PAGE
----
Back in the salad days of the late sixties I could usually find someone out of my circle of friends and acquaintances willing to admit that, yes, there was a certain something about whatever musical effort I was raving over at the time. There was, however, one notable exception.
I was, as far as I could tell, the only one out of my pre-University circle of acquaintances who’d managed to acquire a taste for the Incredible String Band. Reactions whenever Wee Tam or The Hangman’s Beautiful Daughter hit the turntable were almost invariably negative, often emphatically so, and I seem to recall the almost invariable cause was the eccentric vocal stylings of Robin Williamson.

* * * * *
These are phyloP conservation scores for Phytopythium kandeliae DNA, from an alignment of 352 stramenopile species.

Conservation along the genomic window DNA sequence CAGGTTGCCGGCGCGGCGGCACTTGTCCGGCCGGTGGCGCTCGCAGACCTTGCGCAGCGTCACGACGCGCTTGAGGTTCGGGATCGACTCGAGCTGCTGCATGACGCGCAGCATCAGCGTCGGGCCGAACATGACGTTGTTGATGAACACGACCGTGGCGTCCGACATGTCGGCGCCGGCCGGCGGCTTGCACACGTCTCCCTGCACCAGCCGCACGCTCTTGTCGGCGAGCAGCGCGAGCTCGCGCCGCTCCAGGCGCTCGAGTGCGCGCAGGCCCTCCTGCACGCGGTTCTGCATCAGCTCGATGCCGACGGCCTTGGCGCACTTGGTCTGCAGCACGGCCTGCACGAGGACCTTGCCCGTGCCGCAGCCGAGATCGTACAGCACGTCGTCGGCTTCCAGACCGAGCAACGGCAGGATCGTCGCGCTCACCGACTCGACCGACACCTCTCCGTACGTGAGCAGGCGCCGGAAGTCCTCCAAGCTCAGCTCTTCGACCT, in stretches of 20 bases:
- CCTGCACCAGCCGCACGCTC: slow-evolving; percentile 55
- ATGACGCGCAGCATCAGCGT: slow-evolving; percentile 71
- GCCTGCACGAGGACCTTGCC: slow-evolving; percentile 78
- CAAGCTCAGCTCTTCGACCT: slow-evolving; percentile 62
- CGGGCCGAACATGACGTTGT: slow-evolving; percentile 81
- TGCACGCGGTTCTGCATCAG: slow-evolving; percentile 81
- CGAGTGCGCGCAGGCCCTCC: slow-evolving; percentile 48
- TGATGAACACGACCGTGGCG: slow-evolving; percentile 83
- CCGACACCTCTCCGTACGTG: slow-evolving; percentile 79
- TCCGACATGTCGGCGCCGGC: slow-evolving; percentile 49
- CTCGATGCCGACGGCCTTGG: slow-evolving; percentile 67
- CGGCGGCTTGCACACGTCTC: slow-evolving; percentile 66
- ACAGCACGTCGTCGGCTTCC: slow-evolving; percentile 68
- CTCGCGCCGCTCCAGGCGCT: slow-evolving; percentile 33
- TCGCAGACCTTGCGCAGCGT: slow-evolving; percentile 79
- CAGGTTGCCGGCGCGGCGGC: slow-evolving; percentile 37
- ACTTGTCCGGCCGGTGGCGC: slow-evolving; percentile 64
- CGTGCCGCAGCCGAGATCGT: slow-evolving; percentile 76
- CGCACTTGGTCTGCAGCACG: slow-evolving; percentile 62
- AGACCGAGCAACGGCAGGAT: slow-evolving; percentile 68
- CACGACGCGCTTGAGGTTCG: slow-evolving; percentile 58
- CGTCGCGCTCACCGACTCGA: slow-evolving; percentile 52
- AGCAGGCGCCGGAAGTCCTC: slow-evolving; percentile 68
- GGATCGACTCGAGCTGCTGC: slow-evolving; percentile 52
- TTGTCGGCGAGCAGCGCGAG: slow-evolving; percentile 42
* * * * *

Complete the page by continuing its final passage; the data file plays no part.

On that basis, while the rating above suggests an unimpressed listener in the Little House of Concrete, as a long term ISB fan my personal rating would be half a notch higher for anyone reading these pages inclined towards musical adventurism.
Recorded with minimal instrumental accompaniment, while time has taken the edge off Williamson’s voice it’s the characterful vocals that form the centrepiece of the album, whether it’s the autobiographical musical reminiscence of I Always Followed Music or Love Will Remain: Song for Bina, the spoken word recollections of A Road Wound Winding or the reworkings of Pink Floyd (Chapter 24), The Band (Whispering Pines) or, in what you might think is an unlikely alignment, George Jones (Stoned On Your Love All the Time).
An acquired taste, perhaps, but a taste worth exploring if you’re inclined towards adventurous inventiveness from someone who’s not using anything beyond a basic palette.